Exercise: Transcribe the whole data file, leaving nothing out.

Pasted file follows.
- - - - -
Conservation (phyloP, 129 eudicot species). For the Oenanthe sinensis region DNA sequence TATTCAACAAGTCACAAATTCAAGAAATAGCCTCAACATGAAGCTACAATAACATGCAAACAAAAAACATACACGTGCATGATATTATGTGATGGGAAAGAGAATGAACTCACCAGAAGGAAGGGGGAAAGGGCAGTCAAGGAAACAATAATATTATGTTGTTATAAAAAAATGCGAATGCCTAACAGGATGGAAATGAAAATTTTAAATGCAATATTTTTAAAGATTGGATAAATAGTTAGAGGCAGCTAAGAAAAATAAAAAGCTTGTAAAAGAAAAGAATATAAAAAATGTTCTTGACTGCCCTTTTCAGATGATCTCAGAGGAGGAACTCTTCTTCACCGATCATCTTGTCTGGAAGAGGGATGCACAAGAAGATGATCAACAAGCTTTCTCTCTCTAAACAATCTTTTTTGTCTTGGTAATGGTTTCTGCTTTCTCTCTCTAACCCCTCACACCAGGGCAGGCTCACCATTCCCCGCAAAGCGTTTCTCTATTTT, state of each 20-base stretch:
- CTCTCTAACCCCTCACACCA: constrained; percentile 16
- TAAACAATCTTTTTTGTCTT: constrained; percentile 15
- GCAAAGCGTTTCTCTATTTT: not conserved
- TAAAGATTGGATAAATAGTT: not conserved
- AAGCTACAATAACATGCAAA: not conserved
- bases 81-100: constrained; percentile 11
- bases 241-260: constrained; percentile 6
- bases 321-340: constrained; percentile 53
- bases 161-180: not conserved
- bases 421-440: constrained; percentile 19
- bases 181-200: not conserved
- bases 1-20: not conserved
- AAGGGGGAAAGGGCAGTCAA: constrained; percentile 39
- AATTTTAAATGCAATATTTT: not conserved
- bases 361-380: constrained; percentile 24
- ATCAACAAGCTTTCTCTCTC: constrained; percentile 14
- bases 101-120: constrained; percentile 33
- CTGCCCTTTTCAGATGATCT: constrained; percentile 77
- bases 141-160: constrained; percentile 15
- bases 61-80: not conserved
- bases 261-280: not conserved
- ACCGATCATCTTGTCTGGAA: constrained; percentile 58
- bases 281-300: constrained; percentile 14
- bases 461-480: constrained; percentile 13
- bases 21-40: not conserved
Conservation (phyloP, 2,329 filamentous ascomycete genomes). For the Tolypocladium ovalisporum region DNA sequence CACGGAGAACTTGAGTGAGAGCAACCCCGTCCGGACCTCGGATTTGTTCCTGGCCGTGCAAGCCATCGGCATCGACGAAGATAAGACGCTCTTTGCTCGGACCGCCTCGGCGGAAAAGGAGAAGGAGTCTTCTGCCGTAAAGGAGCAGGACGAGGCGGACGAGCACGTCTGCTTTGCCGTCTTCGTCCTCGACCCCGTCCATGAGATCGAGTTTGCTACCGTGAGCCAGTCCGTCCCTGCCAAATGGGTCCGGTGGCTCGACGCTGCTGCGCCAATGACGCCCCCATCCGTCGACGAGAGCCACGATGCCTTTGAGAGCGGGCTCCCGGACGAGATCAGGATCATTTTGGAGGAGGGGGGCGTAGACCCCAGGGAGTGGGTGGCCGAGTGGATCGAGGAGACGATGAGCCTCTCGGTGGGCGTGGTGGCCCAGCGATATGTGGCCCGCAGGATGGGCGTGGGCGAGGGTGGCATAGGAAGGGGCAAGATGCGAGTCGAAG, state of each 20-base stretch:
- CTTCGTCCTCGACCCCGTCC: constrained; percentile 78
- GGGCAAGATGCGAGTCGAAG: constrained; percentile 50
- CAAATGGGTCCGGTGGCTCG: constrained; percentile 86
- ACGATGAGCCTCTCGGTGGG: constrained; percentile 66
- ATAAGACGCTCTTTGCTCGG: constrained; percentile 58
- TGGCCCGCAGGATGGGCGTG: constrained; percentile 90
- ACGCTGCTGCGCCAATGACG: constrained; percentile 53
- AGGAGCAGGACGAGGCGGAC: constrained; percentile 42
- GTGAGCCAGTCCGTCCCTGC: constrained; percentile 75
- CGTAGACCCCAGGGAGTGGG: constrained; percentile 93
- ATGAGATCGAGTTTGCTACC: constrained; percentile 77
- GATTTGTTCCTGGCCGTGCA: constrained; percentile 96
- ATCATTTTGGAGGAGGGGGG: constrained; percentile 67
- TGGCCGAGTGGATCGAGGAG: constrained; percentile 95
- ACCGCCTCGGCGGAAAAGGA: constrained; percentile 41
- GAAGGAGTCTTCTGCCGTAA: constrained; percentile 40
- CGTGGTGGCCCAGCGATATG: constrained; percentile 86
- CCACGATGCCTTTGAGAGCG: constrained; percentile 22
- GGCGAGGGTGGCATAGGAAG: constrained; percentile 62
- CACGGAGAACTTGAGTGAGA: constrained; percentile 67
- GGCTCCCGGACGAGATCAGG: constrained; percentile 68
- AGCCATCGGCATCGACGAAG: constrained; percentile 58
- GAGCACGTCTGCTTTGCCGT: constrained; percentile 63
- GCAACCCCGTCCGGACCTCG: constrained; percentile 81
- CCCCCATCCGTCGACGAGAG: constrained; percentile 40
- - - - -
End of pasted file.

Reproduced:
Conservation (phyloP, 129 eudicot species). For the Oenanthe sinensis region DNA sequence TATTCAACAAGTCACAAATTCAAGAAATAGCCTCAACATGAAGCTACAATAACATGCAAACAAAAAACATACACGTGCATGATATTATGTGATGGGAAAGAGAATGAACTCACCAGAAGGAAGGGGGAAAGGGCAGTCAAGGAAACAATAATATTATGTTGTTATAAAAAAATGCGAATGCCTAACAGGATGGAAATGAAAATTTTAAATGCAATATTTTTAAAGATTGGATAAATAGTTAGAGGCAGCTAAGAAAAATAAAAAGCTTGTAAAAGAAAAGAATATAAAAAATGTTCTTGACTGCCCTTTTCAGATGATCTCAGAGGAGGAACTCTTCTTCACCGATCATCTTGTCTGGAAGAGGGATGCACAAGAAGATGATCAACAAGCTTTCTCTCTCTAAACAATCTTTTTTGTCTTGGTAATGGTTTCTGCTTTCTCTCTCTAACCCCTCACACCAGGGCAGGCTCACCATTCCCCGCAAAGCGTTTCTCTATTTT, state of each 20-base stretch:
- CTCTCTAACCCCTCACACCA: constrained; percentile 16
- TAAACAATCTTTTTTGTCTT: constrained; percentile 15
- GCAAAGCGTTTCTCTATTTT: not conserved
- TAAAGATTGGATAAATAGTT: not conserved
- AAGCTACAATAACATGCAAA: not conserved
- bases 81-100: constrained; percentile 11
- bases 241-260: constrained; percentile 6
- bases 321-340: constrained; percentile 53
- bases 161-180: not conserved
- bases 421-440: constrained; percentile 19
- bases 181-200: not conserved
- bases 1-20: not conserved
- AAGGGGGAAAGGGCAGTCAA: constrained; percentile 39
- AATTTTAAATGCAATATTTT: not conserved
- bases 361-380: constrained; percentile 24
- ATCAACAAGCTTTCTCTCTC: constrained; percentile 14
- bases 101-120: constrained; percentile 33
- CTGCCCTTTTCAGATGATCT: constrained; percentile 77
- bases 141-160: constrained; percentile 15
- bases 61-80: not conserved
- bases 261-280: not conserved
- ACCGATCATCTTGTCTGGAA: constrained; percentile 58
- bases 281-300: constrained; percentile 14
- bases 461-480: constrained; percentile 13
- bases 21-40: not conserved
Conservation (phyloP, 2,329 filamentous ascomycete genomes). For the Tolypocladium ovalisporum region DNA sequence CACGGAGAACTTGAGTGAGAGCAACCCCGTCCGGACCTCGGATTTGTTCCTGGCCGTGCAAGCCATCGGCATCGACGAAGATAAGACGCTCTTTGCTCGGACCGCCTCGGCGGAAAAGGAGAAGGAGTCTTCTGCCGTAAAGGAGCAGGACGAGGCGGACGAGCACGTCTGCTTTGCCGTCTTCGTCCTCGACCCCGTCCATGAGATCGAGTTTGCTACCGTGAGCCAGTCCGTCCCTGCCAAATGGGTCCGGTGGCTCGACGCTGCTGCGCCAATGACGCCCCCATCCGTCGACGAGAGCCACGATGCCTTTGAGAGCGGGCTCCCGGACGAGATCAGGATCATTTTGGAGGAGGGGGGCGTAGACCCCAGGGAGTGGGTGGCCGAGTGGATCGAGGAGACGATGAGCCTCTCGGTGGGCGTGGTGGCCCAGCGATATGTGGCCCGCAGGATGGGCGTGGGCGAGGGTGGCATAGGAAGGGGCAAGATGCGAGTCGAAG, state of each 20-base stretch:
- CTTCGTCCTCGACCCCGTCC: constrained; percentile 78
- GGGCAAGATGCGAGTCGAAG: constrained; percentile 50
- CAAATGGGTCCGGTGGCTCG: constrained; percentile 86
- ACGATGAGCCTCTCGGTGGG: constrained; percentile 66
- ATAAGACGCTCTTTGCTCGG: constrained; percentile 58
- TGGCCCGCAGGATGGGCGTG: constrained; percentile 90
- ACGCTGCTGCGCCAATGACG: constrained; percentile 53
- AGGAGCAGGACGAGGCGGAC: constrained; percentile 42
- GTGAGCCAGTCCGTCCCTGC: constrained; percentile 75
- CGTAGACCCCAGGGAGTGGG: constrained; percentile 93
- ATGAGATCGAGTTTGCTACC: constrained; percentile 77
- GATTTGTTCCTGGCCGTGCA: constrained; percentile 96
- ATCATTTTGGAGGAGGGGGG: constrained; percentile 67
- TGGCCGAGTGGATCGAGGAG: constrained; percentile 95
- ACCGCCTCGGCGGAAAAGGA: constrained; percentile 41
- GAAGGAGTCTTCTGCCGTAA: constrained; percentile 40
- CGTGGTGGCCCAGCGATATG: constrained; percentile 86
- CCACGATGCCTTTGAGAGCG: constrained; percentile 22
- GGCGAGGGTGGCATAGGAAG: constrained; percentile 62
- CACGGAGAACTTGAGTGAGA: constrained; percentile 67
- GGCTCCCGGACGAGATCAGG: constrained; percentile 68
- AGCCATCGGCATCGACGAAG: constrained; percentile 58
- GAGCACGTCTGCTTTGCCGT: constrained; percentile 63
- GCAACCCCGTCCGGACCTCG: constrained; percentile 81
- CCCCCATCCGTCGACGAGAG: constrained; percentile 40